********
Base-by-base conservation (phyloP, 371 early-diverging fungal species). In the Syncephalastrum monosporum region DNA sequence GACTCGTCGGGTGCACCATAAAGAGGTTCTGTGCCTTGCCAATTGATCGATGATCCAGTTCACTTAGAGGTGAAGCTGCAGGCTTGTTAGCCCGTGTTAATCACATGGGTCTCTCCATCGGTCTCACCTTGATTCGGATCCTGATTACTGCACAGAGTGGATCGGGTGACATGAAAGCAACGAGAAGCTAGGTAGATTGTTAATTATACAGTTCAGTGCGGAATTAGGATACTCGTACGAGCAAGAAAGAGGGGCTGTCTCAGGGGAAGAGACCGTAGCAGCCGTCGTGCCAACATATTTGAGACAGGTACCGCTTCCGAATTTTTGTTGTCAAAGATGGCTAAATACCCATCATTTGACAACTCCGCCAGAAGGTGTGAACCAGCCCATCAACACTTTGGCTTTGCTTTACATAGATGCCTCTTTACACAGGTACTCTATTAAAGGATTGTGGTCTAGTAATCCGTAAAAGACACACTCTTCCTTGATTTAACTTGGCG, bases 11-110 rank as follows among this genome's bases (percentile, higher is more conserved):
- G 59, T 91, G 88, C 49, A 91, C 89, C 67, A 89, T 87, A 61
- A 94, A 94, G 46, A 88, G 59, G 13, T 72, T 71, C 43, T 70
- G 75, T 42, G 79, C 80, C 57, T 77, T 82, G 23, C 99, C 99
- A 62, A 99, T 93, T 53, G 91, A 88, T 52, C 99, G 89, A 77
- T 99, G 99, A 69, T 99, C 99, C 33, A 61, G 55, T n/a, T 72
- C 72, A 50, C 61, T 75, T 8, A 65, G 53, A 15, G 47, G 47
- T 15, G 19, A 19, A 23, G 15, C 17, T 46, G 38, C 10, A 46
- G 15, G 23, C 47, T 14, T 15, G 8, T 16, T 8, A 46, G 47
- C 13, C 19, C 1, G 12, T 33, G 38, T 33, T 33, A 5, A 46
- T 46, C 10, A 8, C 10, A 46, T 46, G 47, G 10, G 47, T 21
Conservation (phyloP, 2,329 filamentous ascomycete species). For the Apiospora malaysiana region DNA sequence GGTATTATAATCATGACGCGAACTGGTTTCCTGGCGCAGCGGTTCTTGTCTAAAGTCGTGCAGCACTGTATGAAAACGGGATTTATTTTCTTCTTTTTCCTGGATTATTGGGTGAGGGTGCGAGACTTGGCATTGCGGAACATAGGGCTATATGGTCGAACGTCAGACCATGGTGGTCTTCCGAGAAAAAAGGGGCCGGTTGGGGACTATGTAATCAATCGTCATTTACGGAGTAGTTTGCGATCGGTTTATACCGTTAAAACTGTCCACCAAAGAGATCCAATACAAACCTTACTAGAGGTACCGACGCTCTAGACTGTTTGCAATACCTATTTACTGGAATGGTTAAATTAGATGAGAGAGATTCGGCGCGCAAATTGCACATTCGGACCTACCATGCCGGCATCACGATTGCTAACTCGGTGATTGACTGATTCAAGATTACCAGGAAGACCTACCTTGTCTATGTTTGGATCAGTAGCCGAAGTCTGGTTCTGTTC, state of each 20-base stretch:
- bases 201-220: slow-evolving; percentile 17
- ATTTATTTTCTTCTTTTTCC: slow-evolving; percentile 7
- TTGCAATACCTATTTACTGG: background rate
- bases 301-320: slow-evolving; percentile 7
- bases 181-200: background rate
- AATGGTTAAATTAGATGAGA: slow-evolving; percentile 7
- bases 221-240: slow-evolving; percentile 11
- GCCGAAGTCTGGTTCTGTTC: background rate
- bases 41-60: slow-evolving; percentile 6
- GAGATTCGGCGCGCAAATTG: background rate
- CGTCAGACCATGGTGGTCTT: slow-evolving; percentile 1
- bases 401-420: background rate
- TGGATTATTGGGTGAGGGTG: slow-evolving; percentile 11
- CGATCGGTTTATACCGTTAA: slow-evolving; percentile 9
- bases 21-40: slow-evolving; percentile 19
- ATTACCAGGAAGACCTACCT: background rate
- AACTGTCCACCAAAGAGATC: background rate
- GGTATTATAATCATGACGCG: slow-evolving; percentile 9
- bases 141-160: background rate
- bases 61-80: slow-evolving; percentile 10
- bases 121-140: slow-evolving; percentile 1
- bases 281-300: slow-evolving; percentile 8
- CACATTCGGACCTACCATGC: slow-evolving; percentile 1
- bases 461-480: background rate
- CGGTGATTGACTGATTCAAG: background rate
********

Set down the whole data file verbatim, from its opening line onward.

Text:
Base-by-base conservation (phyloP, 371 early-diverging fungal species). In the Syncephalastrum monosporum region DNA sequence GACTCGTCGGGTGCACCATAAAGAGGTTCTGTGCCTTGCCAATTGATCGATGATCCAGTTCACTTAGAGGTGAAGCTGCAGGCTTGTTAGCCCGTGTTAATCACATGGGTCTCTCCATCGGTCTCACCTTGATTCGGATCCTGATTACTGCACAGAGTGGATCGGGTGACATGAAAGCAACGAGAAGCTAGGTAGATTGTTAATTATACAGTTCAGTGCGGAATTAGGATACTCGTACGAGCAAGAAAGAGGGGCTGTCTCAGGGGAAGAGACCGTAGCAGCCGTCGTGCCAACATATTTGAGACAGGTACCGCTTCCGAATTTTTGTTGTCAAAGATGGCTAAATACCCATCATTTGACAACTCCGCCAGAAGGTGTGAACCAGCCCATCAACACTTTGGCTTTGCTTTACATAGATGCCTCTTTACACAGGTACTCTATTAAAGGATTGTGGTCTAGTAATCCGTAAAAGACACACTCTTCCTTGATTTAACTTGGCG, bases 11-110 rank as follows among this genome's bases (percentile, higher is more conserved):
- G 59, T 91, G 88, C 49, A 91, C 89, C 67, A 89, T 87, A 61
- A 94, A 94, G 46, A 88, G 59, G 13, T 72, T 71, C 43, T 70
- G 75, T 42, G 79, C 80, C 57, T 77, T 82, G 23, C 99, C 99
- A 62, A 99, T 93, T 53, G 91, A 88, T 52, C 99, G 89, A 77
- T 99, G 99, A 69, T 99, C 99, C 33, A 61, G 55, T n/a, T 72
- C 72, A 50, C 61, T 75, T 8, A 65, G 53, A 15, G 47, G 47
- T 15, G 19, A 19, A 23, G 15, C 17, T 46, G 38, C 10, A 46
- G 15, G 23, C 47, T 14, T 15, G 8, T 16, T 8, A 46, G 47
- C 13, C 19, C 1, G 12, T 33, G 38, T 33, T 33, A 5, A 46
- T 46, C 10, A 8, C 10, A 46, T 46, G 47, G 10, G 47, T 21
Conservation (phyloP, 2,329 filamentous ascomycete species). For the Apiospora malaysiana region DNA sequence GGTATTATAATCATGACGCGAACTGGTTTCCTGGCGCAGCGGTTCTTGTCTAAAGTCGTGCAGCACTGTATGAAAACGGGATTTATTTTCTTCTTTTTCCTGGATTATTGGGTGAGGGTGCGAGACTTGGCATTGCGGAACATAGGGCTATATGGTCGAACGTCAGACCATGGTGGTCTTCCGAGAAAAAAGGGGCCGGTTGGGGACTATGTAATCAATCGTCATTTACGGAGTAGTTTGCGATCGGTTTATACCGTTAAAACTGTCCACCAAAGAGATCCAATACAAACCTTACTAGAGGTACCGACGCTCTAGACTGTTTGCAATACCTATTTACTGGAATGGTTAAATTAGATGAGAGAGATTCGGCGCGCAAATTGCACATTCGGACCTACCATGCCGGCATCACGATTGCTAACTCGGTGATTGACTGATTCAAGATTACCAGGAAGACCTACCTTGTCTATGTTTGGATCAGTAGCCGAAGTCTGGTTCTGTTC, state of each 20-base stretch:
- bases 201-220: slow-evolving; percentile 17
- ATTTATTTTCTTCTTTTTCC: slow-evolving; percentile 7
- TTGCAATACCTATTTACTGG: background rate
- bases 301-320: slow-evolving; percentile 7
- bases 181-200: background rate
- AATGGTTAAATTAGATGAGA: slow-evolving; percentile 7
- bases 221-240: slow-evolving; percentile 11
- GCCGAAGTCTGGTTCTGTTC: background rate
- bases 41-60: slow-evolving; percentile 6
- GAGATTCGGCGCGCAAATTG: background rate
- CGTCAGACCATGGTGGTCTT: slow-evolving; percentile 1
- bases 401-420: background rate
- TGGATTATTGGGTGAGGGTG: slow-evolving; percentile 11
- CGATCGGTTTATACCGTTAA: slow-evolving; percentile 9
- bases 21-40: slow-evolving; percentile 19
- ATTACCAGGAAGACCTACCT: background rate
- AACTGTCCACCAAAGAGATC: background rate
- GGTATTATAATCATGACGCG: slow-evolving; percentile 9
- bases 141-160: background rate
- bases 61-80: slow-evolving; percentile 10
- bases 121-140: slow-evolving; percentile 1
- bases 281-300: slow-evolving; percentile 8
- CACATTCGGACCTACCATGC: slow-evolving; percentile 1
- bases 461-480: background rate
- CGGTGATTGACTGATTCAAG: background rate